There’s a visceral, wordless trawl through earthly hell straining to get out from beneath the overwrought script clichés of “Tijuana Bible,” a long-awaited third feature from Frenchman Jean-Charles Hue that echoes, but doesn’t quite fulfil, the promise of his electrifying 2014 breakout “Eat Your Bones.” Following two lost souls through a veritable obstacle course of human horrors in the volatile border city of the title, Hue’s perspiration-soaked latest confirms his knack for capturing milieu, as well as his tough, blunt-force interest in everyday violence. Yet those assets are shackled here to a narrative that, with its white-savior overtones and hokey good-versus-evil dynamics, doesn’t feel half as convincing: Every time Jonathan Ricquebourg’s vigorous, tactile camerawork is permitted to lead the storytelling, the film’s pulse quickens.
Following a low-key festival tour that began with a Busan premiere last fall — in contrast to “Eat Your Bones,” which made waves at Cannes in 2014 and built a steady critical following from there — “Tijuana Bible” went on to release in France on July 29. Internationally, a future on streaming platforms seems likelier than extensive theatrical exposure, though strong leading turns from “Peaky Blinders” regular Paul Anderson and Mexican star Adriana Paz will aid crossover audience interest in this English- and Spanish-language production.
For Hue, the film represents the culmination of his extensive travel and research into the Tijuana region, which has thus far yielded the 2017 short “Tijuana Tales” — to which the feature bears light narrative similarities — and the mid-length 2018 documentary “Topo y Wera,” which anticipates the interest shown here in the city’s poorest, most marginalized communities. That dedicated on-the-ground experience is felt in “Tijuana Bible” through the film’s vital, throbbing sense of place as it weaves around tight, decaying alleys, grimy hole-in-the-wall bars and makeshift taco stands. Ricquebourg’s camera moves like a knowing, restless tour guide, often in bright, bleaching daylight that leaves its derelict characters harshly exposed, scuttling for dark corners and seamy undersides.
According to American ex-marine Nick (Anderson), Tijuana is where society’s placeless people come to get permanently lost: “God don’t know where we are here,” the meth-addicted, PTSD-afflicted drifter notes near the outset, in a line typical of a script that often shoots for a stylized, hard-boiled pithiness slightly at odds with the vérité aspects of the filmmaking. We’re not told much more about Nick’s backstory or intended forward path: The film relies heavily on Anderson’s expressively storied, Van-Gogh-with-a-sunburn face to fill the interior gaps in this most opaque of protagonists.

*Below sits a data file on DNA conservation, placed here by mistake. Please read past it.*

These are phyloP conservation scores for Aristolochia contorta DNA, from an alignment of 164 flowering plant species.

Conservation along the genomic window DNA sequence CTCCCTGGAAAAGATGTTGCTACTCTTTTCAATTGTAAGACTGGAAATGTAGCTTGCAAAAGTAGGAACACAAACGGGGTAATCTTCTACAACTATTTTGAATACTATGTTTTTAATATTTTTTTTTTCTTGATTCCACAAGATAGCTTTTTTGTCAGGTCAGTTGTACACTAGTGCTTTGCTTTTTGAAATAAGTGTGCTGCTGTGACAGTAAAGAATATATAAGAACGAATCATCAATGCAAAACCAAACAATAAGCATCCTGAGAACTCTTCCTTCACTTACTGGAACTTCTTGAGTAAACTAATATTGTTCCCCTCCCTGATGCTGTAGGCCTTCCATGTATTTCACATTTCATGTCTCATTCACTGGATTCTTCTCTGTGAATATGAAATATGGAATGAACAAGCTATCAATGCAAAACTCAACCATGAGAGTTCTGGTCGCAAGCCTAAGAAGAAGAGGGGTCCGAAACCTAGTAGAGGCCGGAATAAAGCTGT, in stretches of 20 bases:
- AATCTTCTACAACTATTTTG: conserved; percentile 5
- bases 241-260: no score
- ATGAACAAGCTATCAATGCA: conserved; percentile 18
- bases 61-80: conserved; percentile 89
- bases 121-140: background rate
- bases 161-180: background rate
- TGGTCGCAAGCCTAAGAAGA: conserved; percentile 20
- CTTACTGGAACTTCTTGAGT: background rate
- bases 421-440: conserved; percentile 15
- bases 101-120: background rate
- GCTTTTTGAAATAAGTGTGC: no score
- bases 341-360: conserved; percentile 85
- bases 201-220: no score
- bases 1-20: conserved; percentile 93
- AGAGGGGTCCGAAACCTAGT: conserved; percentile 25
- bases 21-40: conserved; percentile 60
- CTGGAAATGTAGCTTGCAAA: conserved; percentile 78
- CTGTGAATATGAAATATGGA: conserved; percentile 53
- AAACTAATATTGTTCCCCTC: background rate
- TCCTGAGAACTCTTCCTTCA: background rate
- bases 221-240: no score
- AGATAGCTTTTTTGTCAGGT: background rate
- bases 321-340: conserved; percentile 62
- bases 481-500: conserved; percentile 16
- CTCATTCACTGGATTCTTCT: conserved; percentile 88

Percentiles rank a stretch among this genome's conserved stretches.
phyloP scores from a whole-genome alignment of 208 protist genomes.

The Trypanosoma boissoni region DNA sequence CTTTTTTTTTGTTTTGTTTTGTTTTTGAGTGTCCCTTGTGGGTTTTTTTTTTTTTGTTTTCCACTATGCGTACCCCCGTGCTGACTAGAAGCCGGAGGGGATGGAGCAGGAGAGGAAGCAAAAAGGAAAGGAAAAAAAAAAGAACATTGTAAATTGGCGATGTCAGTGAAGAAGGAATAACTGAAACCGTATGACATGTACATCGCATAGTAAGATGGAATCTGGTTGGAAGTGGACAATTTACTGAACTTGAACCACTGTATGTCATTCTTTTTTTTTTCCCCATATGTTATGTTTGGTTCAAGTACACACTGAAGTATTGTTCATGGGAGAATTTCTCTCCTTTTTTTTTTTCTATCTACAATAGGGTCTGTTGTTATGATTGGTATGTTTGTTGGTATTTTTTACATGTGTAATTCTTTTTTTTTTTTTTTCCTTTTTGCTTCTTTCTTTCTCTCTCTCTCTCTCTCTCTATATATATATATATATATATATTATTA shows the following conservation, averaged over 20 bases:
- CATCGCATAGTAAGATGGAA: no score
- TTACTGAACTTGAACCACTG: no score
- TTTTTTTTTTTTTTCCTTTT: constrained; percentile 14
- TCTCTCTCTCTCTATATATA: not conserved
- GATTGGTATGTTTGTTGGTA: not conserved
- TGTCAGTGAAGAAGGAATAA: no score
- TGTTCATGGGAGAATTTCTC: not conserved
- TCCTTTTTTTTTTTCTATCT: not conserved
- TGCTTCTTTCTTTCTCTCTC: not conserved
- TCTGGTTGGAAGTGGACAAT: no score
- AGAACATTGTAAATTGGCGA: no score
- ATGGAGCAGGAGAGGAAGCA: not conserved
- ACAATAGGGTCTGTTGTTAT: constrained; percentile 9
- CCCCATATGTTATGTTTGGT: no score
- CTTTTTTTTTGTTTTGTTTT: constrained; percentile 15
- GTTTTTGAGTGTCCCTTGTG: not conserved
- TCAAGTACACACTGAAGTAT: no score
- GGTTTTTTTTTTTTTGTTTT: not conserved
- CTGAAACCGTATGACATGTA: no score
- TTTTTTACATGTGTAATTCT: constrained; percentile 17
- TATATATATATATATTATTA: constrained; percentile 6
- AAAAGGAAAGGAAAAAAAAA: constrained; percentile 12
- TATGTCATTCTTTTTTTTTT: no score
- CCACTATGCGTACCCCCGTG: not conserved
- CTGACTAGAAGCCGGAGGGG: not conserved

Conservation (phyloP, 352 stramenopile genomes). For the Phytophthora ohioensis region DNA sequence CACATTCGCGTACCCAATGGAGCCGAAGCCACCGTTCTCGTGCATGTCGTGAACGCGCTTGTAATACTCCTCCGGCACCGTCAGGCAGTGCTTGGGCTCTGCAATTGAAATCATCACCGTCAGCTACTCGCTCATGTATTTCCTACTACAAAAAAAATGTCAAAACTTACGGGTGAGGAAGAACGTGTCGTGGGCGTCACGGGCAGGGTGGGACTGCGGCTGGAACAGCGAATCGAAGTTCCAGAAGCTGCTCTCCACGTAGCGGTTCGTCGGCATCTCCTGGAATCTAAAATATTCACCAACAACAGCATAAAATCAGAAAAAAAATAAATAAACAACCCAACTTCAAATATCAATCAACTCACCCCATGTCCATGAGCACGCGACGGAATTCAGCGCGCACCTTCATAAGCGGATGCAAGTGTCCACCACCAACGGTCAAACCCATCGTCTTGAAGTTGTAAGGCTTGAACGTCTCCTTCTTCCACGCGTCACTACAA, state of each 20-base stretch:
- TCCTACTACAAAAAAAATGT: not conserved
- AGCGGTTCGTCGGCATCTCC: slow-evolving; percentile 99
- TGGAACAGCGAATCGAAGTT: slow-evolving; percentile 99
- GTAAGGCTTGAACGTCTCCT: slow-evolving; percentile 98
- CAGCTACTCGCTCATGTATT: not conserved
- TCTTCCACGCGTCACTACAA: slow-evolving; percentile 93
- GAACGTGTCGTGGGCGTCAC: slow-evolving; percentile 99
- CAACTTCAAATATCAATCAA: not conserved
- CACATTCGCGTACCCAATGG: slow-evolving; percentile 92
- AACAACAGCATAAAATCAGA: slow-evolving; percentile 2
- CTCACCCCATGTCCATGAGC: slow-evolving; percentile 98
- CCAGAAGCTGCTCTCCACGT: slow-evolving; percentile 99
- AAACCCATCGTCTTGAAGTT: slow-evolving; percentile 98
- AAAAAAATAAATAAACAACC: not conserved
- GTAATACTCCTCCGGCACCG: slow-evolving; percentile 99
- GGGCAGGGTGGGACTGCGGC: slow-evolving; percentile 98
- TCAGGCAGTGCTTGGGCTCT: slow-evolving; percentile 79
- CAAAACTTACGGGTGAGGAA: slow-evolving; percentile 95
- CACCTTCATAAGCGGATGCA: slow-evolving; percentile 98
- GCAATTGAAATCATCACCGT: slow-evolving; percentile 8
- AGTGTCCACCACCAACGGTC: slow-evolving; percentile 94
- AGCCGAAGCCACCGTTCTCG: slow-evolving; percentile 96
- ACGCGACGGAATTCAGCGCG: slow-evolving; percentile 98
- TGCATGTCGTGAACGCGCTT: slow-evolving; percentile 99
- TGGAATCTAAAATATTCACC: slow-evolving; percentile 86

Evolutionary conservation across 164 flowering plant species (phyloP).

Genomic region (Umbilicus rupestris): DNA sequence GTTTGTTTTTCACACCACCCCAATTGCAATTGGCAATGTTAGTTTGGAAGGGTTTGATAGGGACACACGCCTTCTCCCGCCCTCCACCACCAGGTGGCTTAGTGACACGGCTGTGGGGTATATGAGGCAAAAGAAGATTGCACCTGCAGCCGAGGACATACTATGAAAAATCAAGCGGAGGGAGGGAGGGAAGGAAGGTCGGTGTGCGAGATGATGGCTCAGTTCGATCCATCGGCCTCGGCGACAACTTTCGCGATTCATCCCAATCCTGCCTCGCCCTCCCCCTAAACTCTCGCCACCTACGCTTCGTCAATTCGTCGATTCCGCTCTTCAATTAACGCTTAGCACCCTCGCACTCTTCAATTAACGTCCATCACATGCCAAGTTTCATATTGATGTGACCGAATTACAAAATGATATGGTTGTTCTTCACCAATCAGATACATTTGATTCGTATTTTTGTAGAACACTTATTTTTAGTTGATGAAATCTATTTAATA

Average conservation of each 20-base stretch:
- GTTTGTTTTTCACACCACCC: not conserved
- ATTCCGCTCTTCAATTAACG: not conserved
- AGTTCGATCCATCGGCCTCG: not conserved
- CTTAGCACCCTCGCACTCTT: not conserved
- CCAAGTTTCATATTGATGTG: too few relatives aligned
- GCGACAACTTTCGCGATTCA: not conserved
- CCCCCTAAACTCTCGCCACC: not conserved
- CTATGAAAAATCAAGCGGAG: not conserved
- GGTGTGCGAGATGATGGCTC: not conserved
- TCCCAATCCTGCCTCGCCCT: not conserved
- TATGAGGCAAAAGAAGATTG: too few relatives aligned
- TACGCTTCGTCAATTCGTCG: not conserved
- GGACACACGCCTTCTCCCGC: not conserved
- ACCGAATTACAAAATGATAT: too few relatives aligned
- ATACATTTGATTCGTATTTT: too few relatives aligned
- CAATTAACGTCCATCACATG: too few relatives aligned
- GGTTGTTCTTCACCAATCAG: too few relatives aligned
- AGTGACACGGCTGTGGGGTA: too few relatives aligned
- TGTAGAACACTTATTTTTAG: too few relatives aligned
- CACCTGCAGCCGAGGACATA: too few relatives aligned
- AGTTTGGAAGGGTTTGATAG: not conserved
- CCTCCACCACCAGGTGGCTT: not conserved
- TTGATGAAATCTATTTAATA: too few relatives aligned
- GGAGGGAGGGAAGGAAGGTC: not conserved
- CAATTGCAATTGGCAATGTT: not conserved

Nick is clearly not a man inclined to let anyone in, though he comes closest with Ana (Paz), a decent, vulnerable young woman newly arrived in Tijuana on a search mission: Her brother Ricardo, a Mexican deported after a stint in the U.S. army, has allegedly wound up in the area, though whether he’s dead or alive is a question the film teases out for much of its short running time. Nick’s assistance in her quest accounts for the bulk of the slender, straightforward story, which drags them through the most desolate dens of the Tijuana underworld — much of it presided over by the one-dimensionally villainous gang lord Topo (Noe Hernandez), whose near-literally demonic presentation again chips away at the film’s authenticity.
None of these characters, in short, are quite as credible as the vivid, peelingly textured world in which Hue and his ace below-the-line crew have situated them. Where Hue’s films “The Lord’s Ride” and “Eat Your Bones” felt lived inside-out when it came to their granular, unsparing depiction of the Yeniche Gypsy community in Northern France — cast heavily with untrained locals — “Tijuana Bible” never quite sheds its sense of pulpy contrivance. That’s despite thoughtful, worn-in work by Anderson and Paz, both trying hard to complicated their respective lone-ranger and good-woman archetypes.
The film’s bristling political anger against forces north of the border is diminished, too, by dialogue that leaves no direct sentiment unspoken: “We were willing to fight and die for this nation, and they threw us away like trash!” one dissolute ex-soldier exclaims. The statement couldn’t be more redundant, as the discarded debris — human and otherwise — in Tijuana visibly fills every frame of this carefully observed, brutally beautiful postcard from the edge. There’s no need to write anything on the back.